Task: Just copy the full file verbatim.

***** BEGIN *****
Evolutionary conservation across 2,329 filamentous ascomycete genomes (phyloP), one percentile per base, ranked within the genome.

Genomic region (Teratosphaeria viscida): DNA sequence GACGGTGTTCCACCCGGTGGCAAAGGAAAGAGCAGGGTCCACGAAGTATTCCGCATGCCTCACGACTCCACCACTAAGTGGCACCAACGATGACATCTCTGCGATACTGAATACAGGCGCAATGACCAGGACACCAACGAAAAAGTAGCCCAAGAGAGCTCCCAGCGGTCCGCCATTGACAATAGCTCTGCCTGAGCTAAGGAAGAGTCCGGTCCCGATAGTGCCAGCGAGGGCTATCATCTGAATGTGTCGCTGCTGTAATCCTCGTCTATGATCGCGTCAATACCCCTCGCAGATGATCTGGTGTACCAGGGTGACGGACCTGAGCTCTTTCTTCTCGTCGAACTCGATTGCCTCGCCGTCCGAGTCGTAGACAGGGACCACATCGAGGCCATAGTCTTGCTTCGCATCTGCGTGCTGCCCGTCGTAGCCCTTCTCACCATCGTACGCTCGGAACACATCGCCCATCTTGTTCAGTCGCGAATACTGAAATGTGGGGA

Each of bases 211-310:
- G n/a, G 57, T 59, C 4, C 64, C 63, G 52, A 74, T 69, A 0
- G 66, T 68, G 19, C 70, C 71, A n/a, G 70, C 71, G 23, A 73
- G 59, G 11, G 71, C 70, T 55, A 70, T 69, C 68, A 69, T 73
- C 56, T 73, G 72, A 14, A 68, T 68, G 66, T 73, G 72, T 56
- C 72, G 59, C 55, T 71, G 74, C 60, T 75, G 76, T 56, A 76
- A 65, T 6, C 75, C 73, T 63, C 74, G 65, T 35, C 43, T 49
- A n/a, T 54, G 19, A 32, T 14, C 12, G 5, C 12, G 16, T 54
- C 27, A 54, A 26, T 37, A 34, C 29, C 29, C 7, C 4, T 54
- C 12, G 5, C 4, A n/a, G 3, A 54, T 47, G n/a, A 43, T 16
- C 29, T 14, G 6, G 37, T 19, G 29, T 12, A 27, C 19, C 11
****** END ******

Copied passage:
Evolutionary conservation across 2,329 filamentous ascomycete genomes (phyloP), one percentile per base, ranked within the genome.

Genomic region (Teratosphaeria viscida): DNA sequence GACGGTGTTCCACCCGGTGGCAAAGGAAAGAGCAGGGTCCACGAAGTATTCCGCATGCCTCACGACTCCACCACTAAGTGGCACCAACGATGACATCTCTGCGATACTGAATACAGGCGCAATGACCAGGACACCAACGAAAAAGTAGCCCAAGAGAGCTCCCAGCGGTCCGCCATTGACAATAGCTCTGCCTGAGCTAAGGAAGAGTCCGGTCCCGATAGTGCCAGCGAGGGCTATCATCTGAATGTGTCGCTGCTGTAATCCTCGTCTATGATCGCGTCAATACCCCTCGCAGATGATCTGGTGTACCAGGGTGACGGACCTGAGCTCTTTCTTCTCGTCGAACTCGATTGCCTCGCCGTCCGAGTCGTAGACAGGGACCACATCGAGGCCATAGTCTTGCTTCGCATCTGCGTGCTGCCCGTCGTAGCCCTTCTCACCATCGTACGCTCGGAACACATCGCCCATCTTGTTCAGTCGCGAATACTGAAATGTGGGGA

Each of bases 211-310:
- G n/a, G 57, T 59, C 4, C 64, C 63, G 52, A 74, T 69, A 0
- G 66, T 68, G 19, C 70, C 71, A n/a, G 70, C 71, G 23, A 73
- G 59, G 11, G 71, C 70, T 55, A 70, T 69, C 68, A 69, T 73
- C 56, T 73, G 72, A 14, A 68, T 68, G 66, T 73, G 72, T 56
- C 72, G 59, C 55, T 71, G 74, C 60, T 75, G 76, T 56, A 76
- A 65, T 6, C 75, C 73, T 63, C 74, G 65, T 35, C 43, T 49
- A n/a, T 54, G 19, A 32, T 14, C 12, G 5, C 12, G 16, T 54
- C 27, A 54, A 26, T 37, A 34, C 29, C 29, C 7, C 4, T 54
- C 12, G 5, C 4, A n/a, G 3, A 54, T 47, G n/a, A 43, T 16
- C 29, T 14, G 6, G 37, T 19, G 29, T 12, A 27, C 19, C 11